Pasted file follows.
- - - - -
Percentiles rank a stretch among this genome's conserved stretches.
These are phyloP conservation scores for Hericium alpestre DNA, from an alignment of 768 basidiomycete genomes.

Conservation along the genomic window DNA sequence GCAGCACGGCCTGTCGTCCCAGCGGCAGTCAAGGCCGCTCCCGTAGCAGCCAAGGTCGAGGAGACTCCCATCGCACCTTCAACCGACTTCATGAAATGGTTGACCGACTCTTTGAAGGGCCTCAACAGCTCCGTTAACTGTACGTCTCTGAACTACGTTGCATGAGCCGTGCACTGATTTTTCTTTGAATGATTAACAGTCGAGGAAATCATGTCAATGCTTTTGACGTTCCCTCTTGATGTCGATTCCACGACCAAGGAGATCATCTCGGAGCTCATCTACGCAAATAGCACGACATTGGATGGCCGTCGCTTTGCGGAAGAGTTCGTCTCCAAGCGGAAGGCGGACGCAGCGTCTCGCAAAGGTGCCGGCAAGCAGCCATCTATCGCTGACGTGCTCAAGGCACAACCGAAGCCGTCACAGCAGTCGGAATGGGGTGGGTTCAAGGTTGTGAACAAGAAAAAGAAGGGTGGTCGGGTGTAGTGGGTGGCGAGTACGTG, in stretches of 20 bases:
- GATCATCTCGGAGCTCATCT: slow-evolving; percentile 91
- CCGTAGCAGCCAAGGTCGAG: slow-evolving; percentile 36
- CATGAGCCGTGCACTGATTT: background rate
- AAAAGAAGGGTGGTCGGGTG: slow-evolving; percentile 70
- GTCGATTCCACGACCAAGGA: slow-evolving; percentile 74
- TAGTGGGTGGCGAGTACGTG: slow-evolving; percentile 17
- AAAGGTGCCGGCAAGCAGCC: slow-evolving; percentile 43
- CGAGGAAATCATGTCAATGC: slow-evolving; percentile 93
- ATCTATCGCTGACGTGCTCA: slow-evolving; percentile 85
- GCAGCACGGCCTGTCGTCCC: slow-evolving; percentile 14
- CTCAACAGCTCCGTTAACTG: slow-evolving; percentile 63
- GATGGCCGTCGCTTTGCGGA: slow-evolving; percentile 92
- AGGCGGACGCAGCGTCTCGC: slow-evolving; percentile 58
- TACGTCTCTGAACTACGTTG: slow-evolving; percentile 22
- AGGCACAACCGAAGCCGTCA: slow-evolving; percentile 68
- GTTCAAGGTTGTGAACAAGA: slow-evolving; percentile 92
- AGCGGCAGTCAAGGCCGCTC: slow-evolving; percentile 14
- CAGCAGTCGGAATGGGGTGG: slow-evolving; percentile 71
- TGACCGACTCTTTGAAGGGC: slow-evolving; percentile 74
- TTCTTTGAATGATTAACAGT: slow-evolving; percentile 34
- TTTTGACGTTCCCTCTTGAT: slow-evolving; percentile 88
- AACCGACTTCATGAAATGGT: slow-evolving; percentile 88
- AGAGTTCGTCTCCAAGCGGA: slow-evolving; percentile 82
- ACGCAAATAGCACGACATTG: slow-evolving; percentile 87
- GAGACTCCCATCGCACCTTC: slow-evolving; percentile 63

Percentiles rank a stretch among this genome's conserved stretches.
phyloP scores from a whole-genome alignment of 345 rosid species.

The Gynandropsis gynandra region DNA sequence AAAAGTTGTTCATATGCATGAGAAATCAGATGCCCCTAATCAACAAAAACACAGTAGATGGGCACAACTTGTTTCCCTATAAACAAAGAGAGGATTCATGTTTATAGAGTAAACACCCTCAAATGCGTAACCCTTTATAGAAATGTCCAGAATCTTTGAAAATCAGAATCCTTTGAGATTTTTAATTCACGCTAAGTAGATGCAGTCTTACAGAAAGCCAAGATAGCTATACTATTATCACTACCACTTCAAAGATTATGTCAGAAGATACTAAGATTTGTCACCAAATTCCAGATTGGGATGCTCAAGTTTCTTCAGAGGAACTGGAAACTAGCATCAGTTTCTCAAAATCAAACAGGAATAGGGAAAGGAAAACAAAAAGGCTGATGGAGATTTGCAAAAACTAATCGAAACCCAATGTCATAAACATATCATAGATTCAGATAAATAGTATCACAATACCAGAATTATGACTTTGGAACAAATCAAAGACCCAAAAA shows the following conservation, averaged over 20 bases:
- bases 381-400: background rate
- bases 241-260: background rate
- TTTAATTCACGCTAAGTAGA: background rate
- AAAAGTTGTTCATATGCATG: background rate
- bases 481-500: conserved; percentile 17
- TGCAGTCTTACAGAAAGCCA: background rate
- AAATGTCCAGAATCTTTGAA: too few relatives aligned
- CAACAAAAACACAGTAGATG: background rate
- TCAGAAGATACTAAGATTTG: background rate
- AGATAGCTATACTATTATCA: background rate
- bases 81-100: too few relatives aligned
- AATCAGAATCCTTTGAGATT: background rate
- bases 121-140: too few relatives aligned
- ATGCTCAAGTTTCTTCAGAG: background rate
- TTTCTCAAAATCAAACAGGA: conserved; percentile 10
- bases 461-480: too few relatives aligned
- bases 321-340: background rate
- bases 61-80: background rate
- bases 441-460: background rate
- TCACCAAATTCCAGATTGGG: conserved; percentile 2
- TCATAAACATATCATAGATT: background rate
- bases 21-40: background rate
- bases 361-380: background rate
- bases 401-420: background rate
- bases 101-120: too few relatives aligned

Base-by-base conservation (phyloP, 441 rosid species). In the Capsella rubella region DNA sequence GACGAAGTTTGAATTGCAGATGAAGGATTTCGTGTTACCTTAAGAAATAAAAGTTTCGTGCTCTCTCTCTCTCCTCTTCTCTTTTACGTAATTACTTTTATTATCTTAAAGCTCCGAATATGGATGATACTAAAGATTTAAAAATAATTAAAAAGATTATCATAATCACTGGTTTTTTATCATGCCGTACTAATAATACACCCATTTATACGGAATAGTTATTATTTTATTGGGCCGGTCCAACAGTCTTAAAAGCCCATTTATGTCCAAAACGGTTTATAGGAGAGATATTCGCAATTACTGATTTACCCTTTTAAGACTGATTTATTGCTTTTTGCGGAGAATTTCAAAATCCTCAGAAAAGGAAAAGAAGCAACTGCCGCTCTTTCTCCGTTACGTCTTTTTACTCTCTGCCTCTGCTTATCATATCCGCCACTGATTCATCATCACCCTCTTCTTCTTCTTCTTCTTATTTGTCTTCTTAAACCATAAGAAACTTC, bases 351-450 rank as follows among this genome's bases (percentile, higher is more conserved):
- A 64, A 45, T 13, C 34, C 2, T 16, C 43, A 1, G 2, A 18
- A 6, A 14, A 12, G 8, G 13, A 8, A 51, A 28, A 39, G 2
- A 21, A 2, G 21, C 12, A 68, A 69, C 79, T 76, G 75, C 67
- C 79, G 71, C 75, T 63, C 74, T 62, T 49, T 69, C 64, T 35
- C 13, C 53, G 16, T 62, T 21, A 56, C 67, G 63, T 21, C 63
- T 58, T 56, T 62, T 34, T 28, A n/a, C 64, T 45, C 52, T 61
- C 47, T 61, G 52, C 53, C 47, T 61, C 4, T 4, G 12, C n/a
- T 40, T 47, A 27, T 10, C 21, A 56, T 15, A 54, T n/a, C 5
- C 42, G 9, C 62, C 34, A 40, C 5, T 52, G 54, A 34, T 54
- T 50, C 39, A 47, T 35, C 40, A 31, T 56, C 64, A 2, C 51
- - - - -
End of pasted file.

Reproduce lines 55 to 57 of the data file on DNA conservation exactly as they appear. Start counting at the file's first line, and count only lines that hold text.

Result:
- bases 401-420: background rate
- bases 101-120: too few relatives aligned

Base-by-base conservation (phyloP, 441 rosid species). In the Capsella rubella region DNA sequence GACGAAGTTTGAATTGCAGATGAAGGATTTCGTGTTACCTTAAGAAATAAAAGTTTCGTGCTCTCTCTCTCTCCTCTTCTCTTTTACGTAATTACTTTTATTATCTTAAAGCTCCGAATATGGATGATACTAAAGATTTAAAAATAATTAAAAAGATTATCATAATCACTGGTTTTTTATCATGCCGTACTAATAATACACCCATTTATACGGAATAGTTATTATTTTATTGGGCCGGTCCAACAGTCTTAAAAGCCCATTTATGTCCAAAACGGTTTATAGGAGAGATATTCGCAATTACTGATTTACCCTTTTAAGACTGATTTATTGCTTTTTGCGGAGAATTTCAAAATCCTCAGAAAAGGAAAAGAAGCAACTGCCGCTCTTTCTCCGTTACGTCTTTTTACTCTCTGCCTCTGCTTATCATATCCGCCACTGATTCATCATCACCCTCTTCTTCTTCTTCTTCTTATTTGTCTTCTTAAACCATAAGAAACTTC, bases 351-450 rank as follows among this genome's bases (percentile, higher is more conserved):